⚾ What 'Moneyball' got wrong: Pro baseball scouts can teach us a lot about automation and technological unemployment
Using data and technology + old-school experience and intuition seems to be the winning combination
When you consider automation’s impact on jobs, perhaps you think about long-haul truck drivers and self-driving 18-wheelers or maybe fast-food cashiers and touch-screen kiosks.
But I think about pro baseball scouts. Perhaps the most memorable scene in the 2011 baseball film Moneyball (based on the book of the same name) is when Oakland Athletics general manager Billy Beane (played by Brad Pitt) — trying to install a more data-driven approach to player evaluation — holds a meeting with his old-school scouting department. The issue at hand: the loss of three of the team’s best players to free agency. As the various scouts, all older men, mention possible replacements, they offer evaluations that are subjective, even impressionistic, rather than objective and empirical:
Artie: I like Perez. He swings like a man.
Keough: He swings like a man who swings at too much.
Artie: There's some work needs to be done. I admit it. He needs to be reworked a little. But he's noticeable.
Grady: He's notable?
Artie: No, he's noticeable. You notice him.
Keough: He's got an ugly girlfriend.
Barry: What's that mean?
Keough: Ugly girlfriend means no confidence.
Barry: Alright. That's true.
Pittaro: I agree with Art. I like the way he walks into a room.
George: Passes the eye candy test. He's got the looks. He's ready to play the part. He just needs some playing time.
Keough: I'm just saying, his girlfriend's a six.
At which point, Beane, in frustration, raises a book above the table and drops it with a dull thud on the conference table. He then proceeds to explain his new data-driven approach, one that cares about modern statistics such as On Base Percentage rather than the attractiveness of player girlfriends. Afterward, the team’s head scout tries to get through to Beane, one on one:
You don't put a team together for the computer, Billy. Baseball isn't just numbers. It's not science. If it was, then anybody could do what we're doing. But they can't because they don't know what we know. They don't have our experience and they don't have our intuition, okay? … There are intangibles that only baseball people understand. You're discounting what scouts have done 150 years.
To which Billy responds: “Adapt or die.”
A Moneyball approach to player scouting and team managing has yet to lead to a World Series win or even a championship appearance for Beane and the notoriously cheapskate A’s. But it did for the Houston Astros. They won the World Series in 2017 and were noted for their data analytics (and later for their cheating).
Yet the Astros also fielded a traditional scouting department “of between 45–60 total scouts every year from 2010–17, on par with industry standards,” according to a recent Baseball America story on the team. And with good results. Many of the key players during that championship run — including Carlos Correa, George Springer, Alex Bregman, and Lance McCullers Jr., — were drafted and developed in house.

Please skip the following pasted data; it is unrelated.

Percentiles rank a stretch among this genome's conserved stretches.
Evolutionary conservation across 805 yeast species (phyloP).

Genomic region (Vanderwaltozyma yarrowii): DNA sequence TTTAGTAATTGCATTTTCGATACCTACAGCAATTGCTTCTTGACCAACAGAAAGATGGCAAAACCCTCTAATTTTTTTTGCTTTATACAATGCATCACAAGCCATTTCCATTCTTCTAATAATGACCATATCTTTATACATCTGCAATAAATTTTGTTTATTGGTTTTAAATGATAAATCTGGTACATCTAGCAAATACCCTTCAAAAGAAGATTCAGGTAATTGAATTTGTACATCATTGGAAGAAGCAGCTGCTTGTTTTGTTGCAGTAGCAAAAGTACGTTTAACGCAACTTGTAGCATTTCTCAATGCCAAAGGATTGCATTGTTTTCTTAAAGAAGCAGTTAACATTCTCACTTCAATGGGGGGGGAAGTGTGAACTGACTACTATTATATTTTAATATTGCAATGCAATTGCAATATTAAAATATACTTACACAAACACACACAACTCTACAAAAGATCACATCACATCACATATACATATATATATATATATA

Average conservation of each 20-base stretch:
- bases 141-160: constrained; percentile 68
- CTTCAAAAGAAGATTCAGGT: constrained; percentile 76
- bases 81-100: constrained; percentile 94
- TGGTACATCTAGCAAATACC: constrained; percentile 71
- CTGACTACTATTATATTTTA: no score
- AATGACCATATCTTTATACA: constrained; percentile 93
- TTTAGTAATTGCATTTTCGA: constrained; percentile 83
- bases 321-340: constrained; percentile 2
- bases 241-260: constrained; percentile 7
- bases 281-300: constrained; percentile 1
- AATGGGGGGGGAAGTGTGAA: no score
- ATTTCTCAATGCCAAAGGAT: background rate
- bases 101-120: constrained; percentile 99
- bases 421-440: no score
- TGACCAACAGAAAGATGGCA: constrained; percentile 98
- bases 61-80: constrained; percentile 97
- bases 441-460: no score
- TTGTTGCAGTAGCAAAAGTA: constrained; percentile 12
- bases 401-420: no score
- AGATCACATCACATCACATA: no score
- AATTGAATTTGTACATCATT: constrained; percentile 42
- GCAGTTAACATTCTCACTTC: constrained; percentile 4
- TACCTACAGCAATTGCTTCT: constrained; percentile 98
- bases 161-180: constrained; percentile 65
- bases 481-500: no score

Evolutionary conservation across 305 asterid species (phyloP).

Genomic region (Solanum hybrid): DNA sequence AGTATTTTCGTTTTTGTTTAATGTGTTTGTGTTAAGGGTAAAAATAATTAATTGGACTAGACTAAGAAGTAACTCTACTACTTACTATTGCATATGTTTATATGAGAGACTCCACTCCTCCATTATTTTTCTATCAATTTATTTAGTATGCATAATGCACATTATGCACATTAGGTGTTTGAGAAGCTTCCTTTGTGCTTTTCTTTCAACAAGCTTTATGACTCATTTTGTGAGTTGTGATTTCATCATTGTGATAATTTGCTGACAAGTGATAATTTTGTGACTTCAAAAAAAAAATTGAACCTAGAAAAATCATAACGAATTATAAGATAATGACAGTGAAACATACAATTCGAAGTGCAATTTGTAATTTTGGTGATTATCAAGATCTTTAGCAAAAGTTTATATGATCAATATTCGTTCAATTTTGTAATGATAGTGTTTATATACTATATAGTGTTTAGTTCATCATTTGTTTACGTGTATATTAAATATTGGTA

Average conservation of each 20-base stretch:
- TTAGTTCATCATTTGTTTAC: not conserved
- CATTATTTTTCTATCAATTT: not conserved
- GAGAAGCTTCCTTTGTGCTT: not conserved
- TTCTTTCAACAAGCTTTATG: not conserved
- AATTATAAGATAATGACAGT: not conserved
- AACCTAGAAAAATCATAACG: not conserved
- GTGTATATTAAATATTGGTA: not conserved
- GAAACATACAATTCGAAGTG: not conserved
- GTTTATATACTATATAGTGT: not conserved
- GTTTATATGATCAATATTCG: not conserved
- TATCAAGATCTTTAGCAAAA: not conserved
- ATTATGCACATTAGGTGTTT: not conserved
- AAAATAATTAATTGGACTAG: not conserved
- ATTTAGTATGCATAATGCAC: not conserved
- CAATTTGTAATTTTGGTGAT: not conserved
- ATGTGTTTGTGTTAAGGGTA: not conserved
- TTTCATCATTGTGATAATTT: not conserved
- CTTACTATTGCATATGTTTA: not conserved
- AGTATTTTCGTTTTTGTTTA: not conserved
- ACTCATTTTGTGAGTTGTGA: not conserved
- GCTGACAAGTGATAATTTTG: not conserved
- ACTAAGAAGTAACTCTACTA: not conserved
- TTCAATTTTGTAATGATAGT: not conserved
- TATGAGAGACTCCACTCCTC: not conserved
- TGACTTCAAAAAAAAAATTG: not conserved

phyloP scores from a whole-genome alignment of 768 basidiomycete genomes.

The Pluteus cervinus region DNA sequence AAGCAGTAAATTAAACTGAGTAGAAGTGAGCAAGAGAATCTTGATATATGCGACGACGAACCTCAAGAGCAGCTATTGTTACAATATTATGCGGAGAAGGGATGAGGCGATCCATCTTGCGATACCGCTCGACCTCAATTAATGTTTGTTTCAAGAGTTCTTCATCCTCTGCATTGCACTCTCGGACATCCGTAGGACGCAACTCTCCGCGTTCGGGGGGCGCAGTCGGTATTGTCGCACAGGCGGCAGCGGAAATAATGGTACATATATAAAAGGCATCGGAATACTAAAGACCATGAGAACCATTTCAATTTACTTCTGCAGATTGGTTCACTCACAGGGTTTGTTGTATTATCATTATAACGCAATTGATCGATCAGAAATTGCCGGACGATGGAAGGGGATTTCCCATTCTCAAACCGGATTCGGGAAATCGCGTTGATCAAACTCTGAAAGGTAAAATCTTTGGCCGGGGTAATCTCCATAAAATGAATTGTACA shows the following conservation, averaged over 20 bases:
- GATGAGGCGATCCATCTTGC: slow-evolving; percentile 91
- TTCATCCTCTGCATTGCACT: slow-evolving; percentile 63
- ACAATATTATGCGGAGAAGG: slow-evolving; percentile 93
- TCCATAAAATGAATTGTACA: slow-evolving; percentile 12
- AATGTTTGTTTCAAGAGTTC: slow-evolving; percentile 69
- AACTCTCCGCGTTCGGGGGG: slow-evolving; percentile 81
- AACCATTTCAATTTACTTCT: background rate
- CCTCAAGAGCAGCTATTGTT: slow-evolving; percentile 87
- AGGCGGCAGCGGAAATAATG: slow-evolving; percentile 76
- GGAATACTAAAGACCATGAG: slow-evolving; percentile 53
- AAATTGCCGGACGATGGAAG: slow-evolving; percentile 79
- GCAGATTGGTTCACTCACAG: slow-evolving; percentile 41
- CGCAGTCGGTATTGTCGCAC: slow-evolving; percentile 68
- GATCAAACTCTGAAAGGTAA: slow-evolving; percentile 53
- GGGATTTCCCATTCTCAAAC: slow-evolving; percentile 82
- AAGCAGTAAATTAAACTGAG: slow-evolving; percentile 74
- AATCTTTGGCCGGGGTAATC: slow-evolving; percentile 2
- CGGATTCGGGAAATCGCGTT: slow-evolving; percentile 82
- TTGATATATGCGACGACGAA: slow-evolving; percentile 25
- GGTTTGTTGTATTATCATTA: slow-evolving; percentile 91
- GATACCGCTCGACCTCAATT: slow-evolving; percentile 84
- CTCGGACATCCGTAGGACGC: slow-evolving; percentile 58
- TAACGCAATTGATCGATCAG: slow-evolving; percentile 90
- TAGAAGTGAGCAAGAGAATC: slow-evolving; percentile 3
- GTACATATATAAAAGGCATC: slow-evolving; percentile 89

But after the 2017 World Series, the Astros changed course. They decided to make scouting more data- and video-based, using far fewer scouts. They went more purely Moneyball. As Baseball America reports, the Astros had just 19 total scouts by the start of the 2019 season, about one-third of what they had three years earlier. This remaining group often had to cover huge territories such as “Los Angeles to the Canadian border or Dallas to the Dakotas.” There wasn’t much time to evaluate any one player’s on-the-field performance, much less get a sense of his character and personality. From BA:
In one instance, the organization was unaware of widely known behavior concerns about a draft prospect because it did not have an area scout dedicated to the region. The team only learned of the concerns after they drafted the player, when scouts from other teams texted their Astros counterparts incredulously asking them what they were doing. “There was just not enough hours in the day, not enough manpower to get deep into the background and learn who the kids are (and) do home visits,” said Astros special assignment scout Gavin Dickey.
Then in 2020, the Astros got a new GM, James Click, previously with the Tampa Bay Rays. The Rays were a team with a great reputation for using data in player evaluation, but also valuing traditional scouting, employing “one of the largest scouting staffs at all levels — amateur, pro and international — and blending their data with copious amounts of in-person evaluations,” according to BA. Since Click’s hiring, the Astros have doubled their scouting department and are eager to keep adding.